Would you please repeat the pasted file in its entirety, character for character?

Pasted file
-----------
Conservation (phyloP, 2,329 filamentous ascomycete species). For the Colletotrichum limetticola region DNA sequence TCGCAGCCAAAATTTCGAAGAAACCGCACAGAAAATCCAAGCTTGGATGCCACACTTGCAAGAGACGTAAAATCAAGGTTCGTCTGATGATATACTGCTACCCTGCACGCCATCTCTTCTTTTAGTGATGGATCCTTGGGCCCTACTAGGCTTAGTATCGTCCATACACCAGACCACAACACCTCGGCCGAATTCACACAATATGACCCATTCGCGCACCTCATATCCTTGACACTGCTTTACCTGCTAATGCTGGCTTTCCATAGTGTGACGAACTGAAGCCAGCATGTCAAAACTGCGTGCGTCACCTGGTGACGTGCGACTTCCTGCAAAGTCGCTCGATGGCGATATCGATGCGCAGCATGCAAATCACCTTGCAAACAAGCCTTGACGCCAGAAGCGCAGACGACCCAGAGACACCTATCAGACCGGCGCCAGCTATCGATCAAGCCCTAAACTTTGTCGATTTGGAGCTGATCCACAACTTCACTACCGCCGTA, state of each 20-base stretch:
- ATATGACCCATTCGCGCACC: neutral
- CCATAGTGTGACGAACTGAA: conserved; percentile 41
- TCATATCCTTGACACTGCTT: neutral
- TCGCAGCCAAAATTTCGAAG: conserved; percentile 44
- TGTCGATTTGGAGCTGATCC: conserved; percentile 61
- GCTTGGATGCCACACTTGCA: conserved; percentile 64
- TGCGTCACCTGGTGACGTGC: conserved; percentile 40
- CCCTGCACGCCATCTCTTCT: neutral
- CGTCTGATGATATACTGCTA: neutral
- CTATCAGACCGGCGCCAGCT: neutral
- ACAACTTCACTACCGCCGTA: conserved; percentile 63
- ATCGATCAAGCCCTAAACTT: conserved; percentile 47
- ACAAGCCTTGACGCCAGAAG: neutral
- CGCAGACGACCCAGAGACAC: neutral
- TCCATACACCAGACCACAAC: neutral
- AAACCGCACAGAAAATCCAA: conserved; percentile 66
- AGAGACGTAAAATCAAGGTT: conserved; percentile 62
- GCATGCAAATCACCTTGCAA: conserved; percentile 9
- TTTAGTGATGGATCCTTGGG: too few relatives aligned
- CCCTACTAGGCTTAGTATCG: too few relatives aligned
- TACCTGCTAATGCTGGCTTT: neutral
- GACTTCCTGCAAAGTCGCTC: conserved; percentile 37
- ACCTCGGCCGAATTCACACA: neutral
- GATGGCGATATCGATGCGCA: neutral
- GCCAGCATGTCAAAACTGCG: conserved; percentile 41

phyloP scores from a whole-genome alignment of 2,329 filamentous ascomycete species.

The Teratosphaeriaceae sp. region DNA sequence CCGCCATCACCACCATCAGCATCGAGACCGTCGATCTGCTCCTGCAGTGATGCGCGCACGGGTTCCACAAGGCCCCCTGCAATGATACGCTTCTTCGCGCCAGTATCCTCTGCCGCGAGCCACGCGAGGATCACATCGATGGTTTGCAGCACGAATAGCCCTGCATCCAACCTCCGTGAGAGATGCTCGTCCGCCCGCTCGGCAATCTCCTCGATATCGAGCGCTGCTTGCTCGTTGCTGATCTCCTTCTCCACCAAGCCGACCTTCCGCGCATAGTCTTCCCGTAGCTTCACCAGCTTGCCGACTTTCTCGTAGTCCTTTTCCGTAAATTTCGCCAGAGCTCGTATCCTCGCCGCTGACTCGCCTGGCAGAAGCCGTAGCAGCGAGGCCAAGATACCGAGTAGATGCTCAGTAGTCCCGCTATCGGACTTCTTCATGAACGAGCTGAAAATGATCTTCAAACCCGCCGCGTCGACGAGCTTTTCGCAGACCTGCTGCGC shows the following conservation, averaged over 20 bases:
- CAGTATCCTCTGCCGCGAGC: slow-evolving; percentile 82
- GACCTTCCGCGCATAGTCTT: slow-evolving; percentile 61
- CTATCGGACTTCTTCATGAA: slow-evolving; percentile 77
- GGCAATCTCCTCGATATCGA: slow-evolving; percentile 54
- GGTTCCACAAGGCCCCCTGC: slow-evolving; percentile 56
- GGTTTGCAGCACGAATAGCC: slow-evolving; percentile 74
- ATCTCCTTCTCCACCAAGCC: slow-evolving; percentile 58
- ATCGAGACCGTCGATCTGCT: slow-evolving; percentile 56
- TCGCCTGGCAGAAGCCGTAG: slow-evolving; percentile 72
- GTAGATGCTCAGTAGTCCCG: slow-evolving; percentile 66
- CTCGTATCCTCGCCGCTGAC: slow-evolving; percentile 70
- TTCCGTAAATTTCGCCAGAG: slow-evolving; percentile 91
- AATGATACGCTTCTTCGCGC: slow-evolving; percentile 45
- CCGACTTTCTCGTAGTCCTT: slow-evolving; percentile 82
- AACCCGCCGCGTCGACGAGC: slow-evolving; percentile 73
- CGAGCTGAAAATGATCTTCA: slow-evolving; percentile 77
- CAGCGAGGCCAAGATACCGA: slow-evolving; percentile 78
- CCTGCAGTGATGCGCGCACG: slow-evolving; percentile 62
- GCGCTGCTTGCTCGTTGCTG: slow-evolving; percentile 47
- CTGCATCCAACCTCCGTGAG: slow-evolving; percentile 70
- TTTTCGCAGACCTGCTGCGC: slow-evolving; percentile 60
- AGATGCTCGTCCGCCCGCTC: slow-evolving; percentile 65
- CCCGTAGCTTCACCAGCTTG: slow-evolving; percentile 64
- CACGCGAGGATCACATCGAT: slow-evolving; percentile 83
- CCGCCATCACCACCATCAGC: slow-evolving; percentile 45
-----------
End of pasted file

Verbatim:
Conservation (phyloP, 2,329 filamentous ascomycete species). For the Colletotrichum limetticola region DNA sequence TCGCAGCCAAAATTTCGAAGAAACCGCACAGAAAATCCAAGCTTGGATGCCACACTTGCAAGAGACGTAAAATCAAGGTTCGTCTGATGATATACTGCTACCCTGCACGCCATCTCTTCTTTTAGTGATGGATCCTTGGGCCCTACTAGGCTTAGTATCGTCCATACACCAGACCACAACACCTCGGCCGAATTCACACAATATGACCCATTCGCGCACCTCATATCCTTGACACTGCTTTACCTGCTAATGCTGGCTTTCCATAGTGTGACGAACTGAAGCCAGCATGTCAAAACTGCGTGCGTCACCTGGTGACGTGCGACTTCCTGCAAAGTCGCTCGATGGCGATATCGATGCGCAGCATGCAAATCACCTTGCAAACAAGCCTTGACGCCAGAAGCGCAGACGACCCAGAGACACCTATCAGACCGGCGCCAGCTATCGATCAAGCCCTAAACTTTGTCGATTTGGAGCTGATCCACAACTTCACTACCGCCGTA, state of each 20-base stretch:
- ATATGACCCATTCGCGCACC: neutral
- CCATAGTGTGACGAACTGAA: conserved; percentile 41
- TCATATCCTTGACACTGCTT: neutral
- TCGCAGCCAAAATTTCGAAG: conserved; percentile 44
- TGTCGATTTGGAGCTGATCC: conserved; percentile 61
- GCTTGGATGCCACACTTGCA: conserved; percentile 64
- TGCGTCACCTGGTGACGTGC: conserved; percentile 40
- CCCTGCACGCCATCTCTTCT: neutral
- CGTCTGATGATATACTGCTA: neutral
- CTATCAGACCGGCGCCAGCT: neutral
- ACAACTTCACTACCGCCGTA: conserved; percentile 63
- ATCGATCAAGCCCTAAACTT: conserved; percentile 47
- ACAAGCCTTGACGCCAGAAG: neutral
- CGCAGACGACCCAGAGACAC: neutral
- TCCATACACCAGACCACAAC: neutral
- AAACCGCACAGAAAATCCAA: conserved; percentile 66
- AGAGACGTAAAATCAAGGTT: conserved; percentile 62
- GCATGCAAATCACCTTGCAA: conserved; percentile 9
- TTTAGTGATGGATCCTTGGG: too few relatives aligned
- CCCTACTAGGCTTAGTATCG: too few relatives aligned
- TACCTGCTAATGCTGGCTTT: neutral
- GACTTCCTGCAAAGTCGCTC: conserved; percentile 37
- ACCTCGGCCGAATTCACACA: neutral
- GATGGCGATATCGATGCGCA: neutral
- GCCAGCATGTCAAAACTGCG: conserved; percentile 41

phyloP scores from a whole-genome alignment of 2,329 filamentous ascomycete species.

The Teratosphaeriaceae sp. region DNA sequence CCGCCATCACCACCATCAGCATCGAGACCGTCGATCTGCTCCTGCAGTGATGCGCGCACGGGTTCCACAAGGCCCCCTGCAATGATACGCTTCTTCGCGCCAGTATCCTCTGCCGCGAGCCACGCGAGGATCACATCGATGGTTTGCAGCACGAATAGCCCTGCATCCAACCTCCGTGAGAGATGCTCGTCCGCCCGCTCGGCAATCTCCTCGATATCGAGCGCTGCTTGCTCGTTGCTGATCTCCTTCTCCACCAAGCCGACCTTCCGCGCATAGTCTTCCCGTAGCTTCACCAGCTTGCCGACTTTCTCGTAGTCCTTTTCCGTAAATTTCGCCAGAGCTCGTATCCTCGCCGCTGACTCGCCTGGCAGAAGCCGTAGCAGCGAGGCCAAGATACCGAGTAGATGCTCAGTAGTCCCGCTATCGGACTTCTTCATGAACGAGCTGAAAATGATCTTCAAACCCGCCGCGTCGACGAGCTTTTCGCAGACCTGCTGCGC shows the following conservation, averaged over 20 bases:
- CAGTATCCTCTGCCGCGAGC: slow-evolving; percentile 82
- GACCTTCCGCGCATAGTCTT: slow-evolving; percentile 61
- CTATCGGACTTCTTCATGAA: slow-evolving; percentile 77
- GGCAATCTCCTCGATATCGA: slow-evolving; percentile 54
- GGTTCCACAAGGCCCCCTGC: slow-evolving; percentile 56
- GGTTTGCAGCACGAATAGCC: slow-evolving; percentile 74
- ATCTCCTTCTCCACCAAGCC: slow-evolving; percentile 58
- ATCGAGACCGTCGATCTGCT: slow-evolving; percentile 56
- TCGCCTGGCAGAAGCCGTAG: slow-evolving; percentile 72
- GTAGATGCTCAGTAGTCCCG: slow-evolving; percentile 66
- CTCGTATCCTCGCCGCTGAC: slow-evolving; percentile 70
- TTCCGTAAATTTCGCCAGAG: slow-evolving; percentile 91
- AATGATACGCTTCTTCGCGC: slow-evolving; percentile 45
- CCGACTTTCTCGTAGTCCTT: slow-evolving; percentile 82
- AACCCGCCGCGTCGACGAGC: slow-evolving; percentile 73
- CGAGCTGAAAATGATCTTCA: slow-evolving; percentile 77
- CAGCGAGGCCAAGATACCGA: slow-evolving; percentile 78
- CCTGCAGTGATGCGCGCACG: slow-evolving; percentile 62
- GCGCTGCTTGCTCGTTGCTG: slow-evolving; percentile 47
- CTGCATCCAACCTCCGTGAG: slow-evolving; percentile 70
- TTTTCGCAGACCTGCTGCGC: slow-evolving; percentile 60
- AGATGCTCGTCCGCCCGCTC: slow-evolving; percentile 65
- CCCGTAGCTTCACCAGCTTG: slow-evolving; percentile 64
- CACGCGAGGATCACATCGAT: slow-evolving; percentile 83
- CCGCCATCACCACCATCAGC: slow-evolving; percentile 45